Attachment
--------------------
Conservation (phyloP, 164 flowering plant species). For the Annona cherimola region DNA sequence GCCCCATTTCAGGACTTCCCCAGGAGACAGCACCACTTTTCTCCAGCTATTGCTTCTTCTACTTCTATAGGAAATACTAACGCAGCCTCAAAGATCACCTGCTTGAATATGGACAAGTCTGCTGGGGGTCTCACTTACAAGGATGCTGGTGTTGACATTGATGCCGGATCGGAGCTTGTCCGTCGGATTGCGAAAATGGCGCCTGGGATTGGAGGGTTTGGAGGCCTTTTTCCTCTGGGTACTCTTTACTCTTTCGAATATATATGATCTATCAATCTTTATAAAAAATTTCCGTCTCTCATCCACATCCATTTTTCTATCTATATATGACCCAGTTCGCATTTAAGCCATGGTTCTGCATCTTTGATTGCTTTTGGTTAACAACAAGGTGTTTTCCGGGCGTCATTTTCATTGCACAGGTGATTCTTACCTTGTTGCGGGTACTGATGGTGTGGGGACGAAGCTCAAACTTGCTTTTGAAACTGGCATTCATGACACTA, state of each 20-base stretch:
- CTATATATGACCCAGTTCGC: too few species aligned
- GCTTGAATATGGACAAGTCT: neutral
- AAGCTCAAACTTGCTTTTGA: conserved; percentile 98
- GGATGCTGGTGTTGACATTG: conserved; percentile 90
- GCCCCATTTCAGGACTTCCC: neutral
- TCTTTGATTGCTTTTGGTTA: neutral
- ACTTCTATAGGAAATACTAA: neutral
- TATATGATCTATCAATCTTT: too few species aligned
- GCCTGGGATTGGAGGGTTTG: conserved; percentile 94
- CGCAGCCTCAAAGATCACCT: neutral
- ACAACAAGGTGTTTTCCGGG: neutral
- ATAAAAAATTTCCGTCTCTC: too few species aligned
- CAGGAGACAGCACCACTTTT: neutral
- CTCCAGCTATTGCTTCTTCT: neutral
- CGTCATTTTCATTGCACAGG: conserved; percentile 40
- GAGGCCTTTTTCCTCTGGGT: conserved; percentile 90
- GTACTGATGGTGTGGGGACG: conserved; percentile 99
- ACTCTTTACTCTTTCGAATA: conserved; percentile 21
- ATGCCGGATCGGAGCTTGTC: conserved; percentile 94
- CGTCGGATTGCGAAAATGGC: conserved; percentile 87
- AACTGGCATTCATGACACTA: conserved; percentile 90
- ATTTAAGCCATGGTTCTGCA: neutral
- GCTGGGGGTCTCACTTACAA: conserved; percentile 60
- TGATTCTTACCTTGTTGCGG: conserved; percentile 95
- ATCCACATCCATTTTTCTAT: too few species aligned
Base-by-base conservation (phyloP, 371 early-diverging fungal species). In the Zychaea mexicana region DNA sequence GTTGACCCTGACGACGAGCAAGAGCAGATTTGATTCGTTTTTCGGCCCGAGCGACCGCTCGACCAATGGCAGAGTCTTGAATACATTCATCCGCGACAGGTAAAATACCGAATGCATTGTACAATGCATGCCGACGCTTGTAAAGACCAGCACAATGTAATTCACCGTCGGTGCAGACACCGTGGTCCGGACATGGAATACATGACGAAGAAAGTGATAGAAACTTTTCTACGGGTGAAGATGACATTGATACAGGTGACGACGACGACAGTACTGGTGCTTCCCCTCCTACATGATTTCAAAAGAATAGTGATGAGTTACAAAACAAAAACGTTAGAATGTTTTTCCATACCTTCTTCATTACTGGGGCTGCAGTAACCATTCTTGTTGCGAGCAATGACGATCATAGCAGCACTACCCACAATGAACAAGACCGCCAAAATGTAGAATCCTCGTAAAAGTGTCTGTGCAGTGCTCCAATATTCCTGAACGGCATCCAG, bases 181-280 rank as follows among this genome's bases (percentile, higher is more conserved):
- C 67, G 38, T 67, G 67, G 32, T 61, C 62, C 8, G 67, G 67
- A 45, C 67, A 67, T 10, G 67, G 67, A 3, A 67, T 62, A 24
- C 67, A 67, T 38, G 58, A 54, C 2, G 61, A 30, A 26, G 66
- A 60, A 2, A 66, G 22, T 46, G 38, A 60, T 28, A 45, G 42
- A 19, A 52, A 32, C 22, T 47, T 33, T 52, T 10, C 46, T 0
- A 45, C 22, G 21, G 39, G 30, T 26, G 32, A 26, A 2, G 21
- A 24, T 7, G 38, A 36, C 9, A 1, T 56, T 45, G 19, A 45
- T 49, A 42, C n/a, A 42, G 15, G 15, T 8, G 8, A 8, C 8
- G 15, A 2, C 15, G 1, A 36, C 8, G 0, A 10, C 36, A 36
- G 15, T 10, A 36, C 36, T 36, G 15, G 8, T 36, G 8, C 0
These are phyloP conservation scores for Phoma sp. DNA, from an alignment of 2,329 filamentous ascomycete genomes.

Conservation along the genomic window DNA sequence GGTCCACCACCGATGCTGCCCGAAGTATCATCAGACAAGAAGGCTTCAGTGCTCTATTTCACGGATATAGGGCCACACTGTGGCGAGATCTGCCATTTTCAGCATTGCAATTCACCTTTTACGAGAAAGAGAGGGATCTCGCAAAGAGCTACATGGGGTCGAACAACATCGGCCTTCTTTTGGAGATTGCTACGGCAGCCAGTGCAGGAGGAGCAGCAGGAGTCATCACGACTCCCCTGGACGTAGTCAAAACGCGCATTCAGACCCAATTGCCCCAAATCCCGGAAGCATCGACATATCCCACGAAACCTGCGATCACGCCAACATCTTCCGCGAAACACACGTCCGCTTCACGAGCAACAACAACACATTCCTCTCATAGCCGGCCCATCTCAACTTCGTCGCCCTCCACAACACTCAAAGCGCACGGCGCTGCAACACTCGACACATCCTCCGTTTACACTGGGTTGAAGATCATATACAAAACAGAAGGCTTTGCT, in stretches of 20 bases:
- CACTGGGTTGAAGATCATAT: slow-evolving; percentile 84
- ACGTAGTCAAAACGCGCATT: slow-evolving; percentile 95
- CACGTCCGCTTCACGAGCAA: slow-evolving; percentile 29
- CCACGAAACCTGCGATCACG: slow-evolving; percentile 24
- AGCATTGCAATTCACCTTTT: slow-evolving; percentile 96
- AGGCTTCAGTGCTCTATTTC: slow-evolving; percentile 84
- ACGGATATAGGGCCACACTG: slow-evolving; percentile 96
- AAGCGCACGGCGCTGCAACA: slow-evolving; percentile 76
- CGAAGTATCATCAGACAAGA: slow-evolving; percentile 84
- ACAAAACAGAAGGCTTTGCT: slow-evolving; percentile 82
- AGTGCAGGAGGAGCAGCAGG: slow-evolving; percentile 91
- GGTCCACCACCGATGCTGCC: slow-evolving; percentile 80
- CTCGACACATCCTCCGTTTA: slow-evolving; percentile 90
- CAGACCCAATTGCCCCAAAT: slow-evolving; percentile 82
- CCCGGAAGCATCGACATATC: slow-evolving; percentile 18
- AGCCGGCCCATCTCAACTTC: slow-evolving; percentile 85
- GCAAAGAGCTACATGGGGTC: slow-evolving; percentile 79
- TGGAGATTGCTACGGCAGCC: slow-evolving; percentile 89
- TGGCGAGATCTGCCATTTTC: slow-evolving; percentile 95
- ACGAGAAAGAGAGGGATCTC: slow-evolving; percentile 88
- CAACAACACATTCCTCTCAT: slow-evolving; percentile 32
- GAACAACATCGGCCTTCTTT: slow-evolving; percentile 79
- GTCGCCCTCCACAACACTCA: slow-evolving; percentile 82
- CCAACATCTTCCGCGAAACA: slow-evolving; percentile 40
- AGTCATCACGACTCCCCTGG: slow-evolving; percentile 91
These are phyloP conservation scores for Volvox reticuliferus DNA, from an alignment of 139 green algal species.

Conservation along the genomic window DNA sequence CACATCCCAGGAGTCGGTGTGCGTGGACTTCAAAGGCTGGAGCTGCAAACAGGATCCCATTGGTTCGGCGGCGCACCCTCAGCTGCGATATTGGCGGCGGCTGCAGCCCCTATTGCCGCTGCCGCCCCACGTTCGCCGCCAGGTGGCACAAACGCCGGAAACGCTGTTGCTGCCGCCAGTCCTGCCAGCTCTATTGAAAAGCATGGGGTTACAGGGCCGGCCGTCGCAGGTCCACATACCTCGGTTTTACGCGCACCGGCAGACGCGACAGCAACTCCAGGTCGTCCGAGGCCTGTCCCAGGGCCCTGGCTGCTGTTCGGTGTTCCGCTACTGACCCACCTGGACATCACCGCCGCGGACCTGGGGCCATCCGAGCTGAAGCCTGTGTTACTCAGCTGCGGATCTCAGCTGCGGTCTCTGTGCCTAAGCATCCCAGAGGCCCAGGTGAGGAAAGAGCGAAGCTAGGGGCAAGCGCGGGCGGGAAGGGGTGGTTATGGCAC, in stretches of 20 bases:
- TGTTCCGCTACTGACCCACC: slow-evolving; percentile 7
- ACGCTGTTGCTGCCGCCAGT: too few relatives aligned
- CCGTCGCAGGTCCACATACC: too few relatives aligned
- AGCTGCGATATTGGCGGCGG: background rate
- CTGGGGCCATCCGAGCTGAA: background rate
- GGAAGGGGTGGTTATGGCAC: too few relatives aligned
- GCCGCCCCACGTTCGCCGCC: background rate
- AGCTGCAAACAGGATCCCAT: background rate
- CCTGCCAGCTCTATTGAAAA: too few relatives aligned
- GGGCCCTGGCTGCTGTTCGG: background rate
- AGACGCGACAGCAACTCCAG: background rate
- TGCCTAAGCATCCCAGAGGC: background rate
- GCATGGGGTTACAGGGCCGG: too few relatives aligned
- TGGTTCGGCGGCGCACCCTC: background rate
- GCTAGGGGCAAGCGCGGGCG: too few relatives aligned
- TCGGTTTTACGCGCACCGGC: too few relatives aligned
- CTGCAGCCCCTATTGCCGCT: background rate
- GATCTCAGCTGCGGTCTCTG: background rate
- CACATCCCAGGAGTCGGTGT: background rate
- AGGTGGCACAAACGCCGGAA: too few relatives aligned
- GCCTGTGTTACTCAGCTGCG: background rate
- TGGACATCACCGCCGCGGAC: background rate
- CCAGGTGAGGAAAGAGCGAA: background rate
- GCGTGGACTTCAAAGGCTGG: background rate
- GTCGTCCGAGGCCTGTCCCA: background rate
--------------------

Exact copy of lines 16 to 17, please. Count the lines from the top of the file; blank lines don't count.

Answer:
- CGTCATTTTCATTGCACAGG: conserved; percentile 40
- GAGGCCTTTTTCCTCTGGGT: conserved; percentile 90